GA4 provides a single view of the customer journey across the web and mobile platforms. To accomplish this, the UA method of many types of hits + custom dimensions and metrics are restructured to mimic the app approach to events + parameters. Firebase users are familiar with this approach. In GA4, UA pageviews are now seen as an event. In Universal Analytics every action was divided into dimensions (non-quantifiable) and metrics (quantifiable) ex PageView, sessions are metrics, and page name and time are dimensions. In GA4, parameters are used to customize events instead of custom metrics and dimensions. As customers transition between device and web, this alignment with how things are done on apps will help to develop a comprehensive view of the customer journey.

3. Goals Turn to Conversions

Conversions in UA are assessed as e-commerce transactions or targets. GA4 makes this easier by classifying any occurrences that contribute to your business goals as conversions.

4.  App + Web

GA4 aims to bring your web and app analytics data together into a single data collection and reporting interface. You can track and evaluate the customer journey across devices by collecting data from your website, Android, and iOS apps under one property.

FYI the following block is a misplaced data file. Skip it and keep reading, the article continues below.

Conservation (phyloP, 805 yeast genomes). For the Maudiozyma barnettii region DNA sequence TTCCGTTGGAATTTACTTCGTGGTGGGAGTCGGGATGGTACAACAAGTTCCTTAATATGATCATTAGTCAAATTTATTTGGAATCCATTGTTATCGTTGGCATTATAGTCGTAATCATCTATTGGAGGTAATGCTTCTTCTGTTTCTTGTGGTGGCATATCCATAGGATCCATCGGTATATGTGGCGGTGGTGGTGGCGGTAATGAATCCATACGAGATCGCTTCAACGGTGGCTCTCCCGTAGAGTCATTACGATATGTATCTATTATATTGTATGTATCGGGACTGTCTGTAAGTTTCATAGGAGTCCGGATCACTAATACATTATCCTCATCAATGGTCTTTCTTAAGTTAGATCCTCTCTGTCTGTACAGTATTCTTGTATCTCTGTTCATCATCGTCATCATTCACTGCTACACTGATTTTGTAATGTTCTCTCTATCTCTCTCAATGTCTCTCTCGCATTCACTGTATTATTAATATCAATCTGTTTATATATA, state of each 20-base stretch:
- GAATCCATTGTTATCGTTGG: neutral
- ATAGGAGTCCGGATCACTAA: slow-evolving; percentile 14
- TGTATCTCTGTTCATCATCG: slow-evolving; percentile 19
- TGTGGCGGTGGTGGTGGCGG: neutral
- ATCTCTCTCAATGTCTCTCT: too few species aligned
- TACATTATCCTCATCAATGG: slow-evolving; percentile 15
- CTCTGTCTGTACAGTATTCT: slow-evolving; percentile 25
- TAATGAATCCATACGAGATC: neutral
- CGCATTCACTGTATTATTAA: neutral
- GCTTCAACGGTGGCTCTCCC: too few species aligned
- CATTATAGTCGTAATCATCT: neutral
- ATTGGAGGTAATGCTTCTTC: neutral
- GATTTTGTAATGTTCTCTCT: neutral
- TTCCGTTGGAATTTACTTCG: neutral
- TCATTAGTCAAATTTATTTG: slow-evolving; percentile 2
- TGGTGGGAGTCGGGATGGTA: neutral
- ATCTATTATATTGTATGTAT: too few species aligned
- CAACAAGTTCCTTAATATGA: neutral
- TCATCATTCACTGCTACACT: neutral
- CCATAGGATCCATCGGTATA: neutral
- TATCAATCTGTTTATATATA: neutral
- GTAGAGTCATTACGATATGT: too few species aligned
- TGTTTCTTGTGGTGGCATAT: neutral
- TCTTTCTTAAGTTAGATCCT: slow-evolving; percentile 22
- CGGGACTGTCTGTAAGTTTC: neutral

5. Fewer standard reports, which makes ad hoc analysis easier

There will be fewer basic reports, and options for explorations in GA4, It will be easier to develop unique ad hoc reports. The user interface for explorations is similar to Data Studio, and you can simply construct bespoke reports for specific users or roles. You can also utilize default templates provided by Google to help you get started. Templates are available in a range from free form to funnel, path exploration, acquisition, conversion, and e-commerce report. They are organized by methodologies, use cases, and industry. Check out here an in-depth guide to creating unique ad hoc reports. While some of these reports were available in normal UA reports, the GA4 templates provide a starting point that you may adjust to your needs.

In short, GA4 gives you a consolidated picture of the user journey and more reporting options.

4. How Google Tag Manager works across GA4-

Google Tag Manager is a free tool that enables you to manage and deploy your website tags—scripts that track website activity and send the data to other services, such as Google Analytics. It’s a powerful tool that’s simple to use. You can add and manage your tags, including conversion tracking and remarketing tags, without having to edit your website code.

We already know that Universal Analytics collects information using pageviews. GA can track a pageview when it loads a URL. Users’ actions will not be recorded if they do not cause a new page to load on the tracked domain. This includes things like video clicks, clicks within the domain, and clicks that send traffic away from the domain. Universal Analytics requires Google Tag Manager to track “events” like link click tracking and button click tracking.